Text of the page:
Sermon – Romans 7:18-21 – Do the right thing
Lay Reading – Psalm 147:1-6, 10-11
At times we all struggle with doing the right thing. I guess it’s part of being human. And I think that people who’ve become Christ Followers struggle with it more than others; maybe because they’re more aware of what the right thing is. One of the amazing things about the Bible is that in it we read that our heroes struggled as well.
I want you to read with me something that Paul wrote about himself. Now remember, this is the guy that many people believe was the greatest Christ Follower who ever lived. He was passionate about his faith and was severely persecuted for that faith. In fact, he literally gave his life telling others about Jesus.
This guy loved Jesus with all his heart. You want to know something else; he sometimes struggled with doing the right thing. Listen:
Romans 7:18-25 - 18 I know that nothing good lives in me, that is, in my sinful nature. For I have the desire to do what is good, but I cannot carry it out. 19 For what I do is not the good I want to do; no, the evil I do not want to do—this I keep on doing. 20 Now if I do what I do not want to do, it is no longer I who do it, but it is sin living in me that does it.
21 So I find this law at work: When I want to do good, evil is right there with me. 22 For in my inner being I delight in God’s law; 23 but I see another law at work in the members of my body, waging war against the law of my mind and making me a prisoner of the law of sin at work within my members. 24 What a wretched man I am! Who will rescue me from this body of death? 25 Thanks be to God—through Jesus Christ our Lord!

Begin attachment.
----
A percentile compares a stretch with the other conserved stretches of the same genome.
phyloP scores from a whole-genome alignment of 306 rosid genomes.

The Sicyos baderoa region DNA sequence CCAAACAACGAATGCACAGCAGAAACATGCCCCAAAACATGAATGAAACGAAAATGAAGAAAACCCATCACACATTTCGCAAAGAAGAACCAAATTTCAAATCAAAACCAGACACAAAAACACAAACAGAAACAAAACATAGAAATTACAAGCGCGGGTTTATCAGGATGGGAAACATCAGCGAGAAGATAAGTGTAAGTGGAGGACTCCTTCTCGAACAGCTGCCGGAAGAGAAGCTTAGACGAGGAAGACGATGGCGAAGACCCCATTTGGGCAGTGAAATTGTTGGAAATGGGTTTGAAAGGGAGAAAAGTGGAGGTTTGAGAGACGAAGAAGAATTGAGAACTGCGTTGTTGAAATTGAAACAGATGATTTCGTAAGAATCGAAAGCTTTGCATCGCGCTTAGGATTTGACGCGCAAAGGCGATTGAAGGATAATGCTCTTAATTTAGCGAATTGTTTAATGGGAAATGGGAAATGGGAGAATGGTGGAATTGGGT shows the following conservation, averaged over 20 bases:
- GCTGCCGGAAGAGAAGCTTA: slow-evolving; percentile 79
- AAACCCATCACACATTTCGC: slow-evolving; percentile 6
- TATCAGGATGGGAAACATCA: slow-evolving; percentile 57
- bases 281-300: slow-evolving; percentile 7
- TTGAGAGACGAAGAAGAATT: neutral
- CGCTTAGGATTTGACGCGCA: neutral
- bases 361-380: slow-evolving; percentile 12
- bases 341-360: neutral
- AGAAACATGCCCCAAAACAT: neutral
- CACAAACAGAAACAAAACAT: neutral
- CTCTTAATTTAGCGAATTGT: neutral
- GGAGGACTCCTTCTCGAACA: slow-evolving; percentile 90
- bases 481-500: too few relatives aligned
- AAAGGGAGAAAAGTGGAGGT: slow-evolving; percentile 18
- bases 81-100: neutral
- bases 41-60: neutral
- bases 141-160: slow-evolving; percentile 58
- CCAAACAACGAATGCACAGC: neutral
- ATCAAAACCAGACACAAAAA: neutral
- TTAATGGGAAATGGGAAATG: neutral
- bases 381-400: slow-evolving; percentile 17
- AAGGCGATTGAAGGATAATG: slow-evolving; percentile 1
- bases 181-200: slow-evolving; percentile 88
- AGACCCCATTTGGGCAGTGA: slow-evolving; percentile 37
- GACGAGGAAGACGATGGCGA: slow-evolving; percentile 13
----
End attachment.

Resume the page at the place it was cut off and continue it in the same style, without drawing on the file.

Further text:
Can you believe that? One of the greatest Christians who ever lived struggled with doing the right thing too! Today our concentration is going to be on people who have already given their hearts to Jesus, because people who haven’t asked God to direct their lives don’t consistently ask this question: “Why is it so hard to do the right thing?” But Christ Followers do … or at least we should.
Certainly those who haven’t given their hearts to Christ may have a twinge of guilt every now and then; but overall they care about right and wrong mostly because of the consequences of doing wrong. They sort of feel like they’re doing okay 99% of the time or 95% of the time and for them that’s good enough. They may not actually be doing that well but that’s what they think.
So today is mostly about those who have already made the commitment to Christ. I think it’s interesting that the slogan for Las Vegas is, “What happens in Vegas stays in Vegas.” What’s that slogan saying? Basically, they’re saying that in Vegas there are no consequences. But that’s false advertising isn’t it—because there are always consequences.
Experientially, as a Christ Follower, I am shocked at some of the things I find myself doing … aren’t you? I mean I’m trying to do the right things in life; I’m trying to live obediently to God’s plan for my life.
Honestly, for the most part I’m doing okay. I think I get it right much more often than I mess up. That notwithstanding, sometimes I’m a mess, a fool. Out of the blue I’ll do things that even amaze me. I’ll lose my temper or I’ll dwell on a thought that I shouldn’t or I’ll say something that really isn’t appropriate. When I do I think, “Who are you? You know better than that!”